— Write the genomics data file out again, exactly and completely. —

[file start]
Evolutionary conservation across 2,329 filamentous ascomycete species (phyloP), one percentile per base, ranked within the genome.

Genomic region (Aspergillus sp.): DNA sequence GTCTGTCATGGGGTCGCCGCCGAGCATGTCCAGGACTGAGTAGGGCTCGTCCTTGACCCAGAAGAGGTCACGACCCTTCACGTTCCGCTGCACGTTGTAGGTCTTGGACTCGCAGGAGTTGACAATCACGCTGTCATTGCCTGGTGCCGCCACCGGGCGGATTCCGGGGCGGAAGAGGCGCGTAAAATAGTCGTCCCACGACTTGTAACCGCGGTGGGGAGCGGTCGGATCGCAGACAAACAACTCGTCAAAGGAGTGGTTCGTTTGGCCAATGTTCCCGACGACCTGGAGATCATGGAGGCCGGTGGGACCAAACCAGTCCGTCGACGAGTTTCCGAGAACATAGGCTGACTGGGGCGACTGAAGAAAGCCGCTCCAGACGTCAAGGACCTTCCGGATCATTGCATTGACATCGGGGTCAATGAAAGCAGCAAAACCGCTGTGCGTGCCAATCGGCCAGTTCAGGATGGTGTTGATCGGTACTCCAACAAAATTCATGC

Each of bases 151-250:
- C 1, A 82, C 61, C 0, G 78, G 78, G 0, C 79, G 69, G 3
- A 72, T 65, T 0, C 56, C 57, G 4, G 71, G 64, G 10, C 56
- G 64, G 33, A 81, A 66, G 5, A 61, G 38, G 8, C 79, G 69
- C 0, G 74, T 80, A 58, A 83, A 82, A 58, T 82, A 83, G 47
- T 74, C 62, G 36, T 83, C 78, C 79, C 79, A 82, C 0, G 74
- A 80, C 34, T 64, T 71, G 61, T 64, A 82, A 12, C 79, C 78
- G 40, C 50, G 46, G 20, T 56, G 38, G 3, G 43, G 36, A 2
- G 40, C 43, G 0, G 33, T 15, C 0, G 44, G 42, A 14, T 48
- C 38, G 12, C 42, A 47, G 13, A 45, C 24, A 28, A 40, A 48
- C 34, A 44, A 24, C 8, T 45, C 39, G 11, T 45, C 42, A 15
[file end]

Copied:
Evolutionary conservation across 2,329 filamentous ascomycete species (phyloP), one percentile per base, ranked within the genome.

Genomic region (Aspergillus sp.): DNA sequence GTCTGTCATGGGGTCGCCGCCGAGCATGTCCAGGACTGAGTAGGGCTCGTCCTTGACCCAGAAGAGGTCACGACCCTTCACGTTCCGCTGCACGTTGTAGGTCTTGGACTCGCAGGAGTTGACAATCACGCTGTCATTGCCTGGTGCCGCCACCGGGCGGATTCCGGGGCGGAAGAGGCGCGTAAAATAGTCGTCCCACGACTTGTAACCGCGGTGGGGAGCGGTCGGATCGCAGACAAACAACTCGTCAAAGGAGTGGTTCGTTTGGCCAATGTTCCCGACGACCTGGAGATCATGGAGGCCGGTGGGACCAAACCAGTCCGTCGACGAGTTTCCGAGAACATAGGCTGACTGGGGCGACTGAAGAAAGCCGCTCCAGACGTCAAGGACCTTCCGGATCATTGCATTGACATCGGGGTCAATGAAAGCAGCAAAACCGCTGTGCGTGCCAATCGGCCAGTTCAGGATGGTGTTGATCGGTACTCCAACAAAATTCATGC

Each of bases 151-250:
- C 1, A 82, C 61, C 0, G 78, G 78, G 0, C 79, G 69, G 3
- A 72, T 65, T 0, C 56, C 57, G 4, G 71, G 64, G 10, C 56
- G 64, G 33, A 81, A 66, G 5, A 61, G 38, G 8, C 79, G 69
- C 0, G 74, T 80, A 58, A 83, A 82, A 58, T 82, A 83, G 47
- T 74, C 62, G 36, T 83, C 78, C 79, C 79, A 82, C 0, G 74
- A 80, C 34, T 64, T 71, G 61, T 64, A 82, A 12, C 79, C 78
- G 40, C 50, G 46, G 20, T 56, G 38, G 3, G 43, G 36, A 2
- G 40, C 43, G 0, G 33, T 15, C 0, G 44, G 42, A 14, T 48
- C 38, G 12, C 42, A 47, G 13, A 45, C 24, A 28, A 40, A 48
- C 34, A 44, A 24, C 8, T 45, C 39, G 11, T 45, C 42, A 15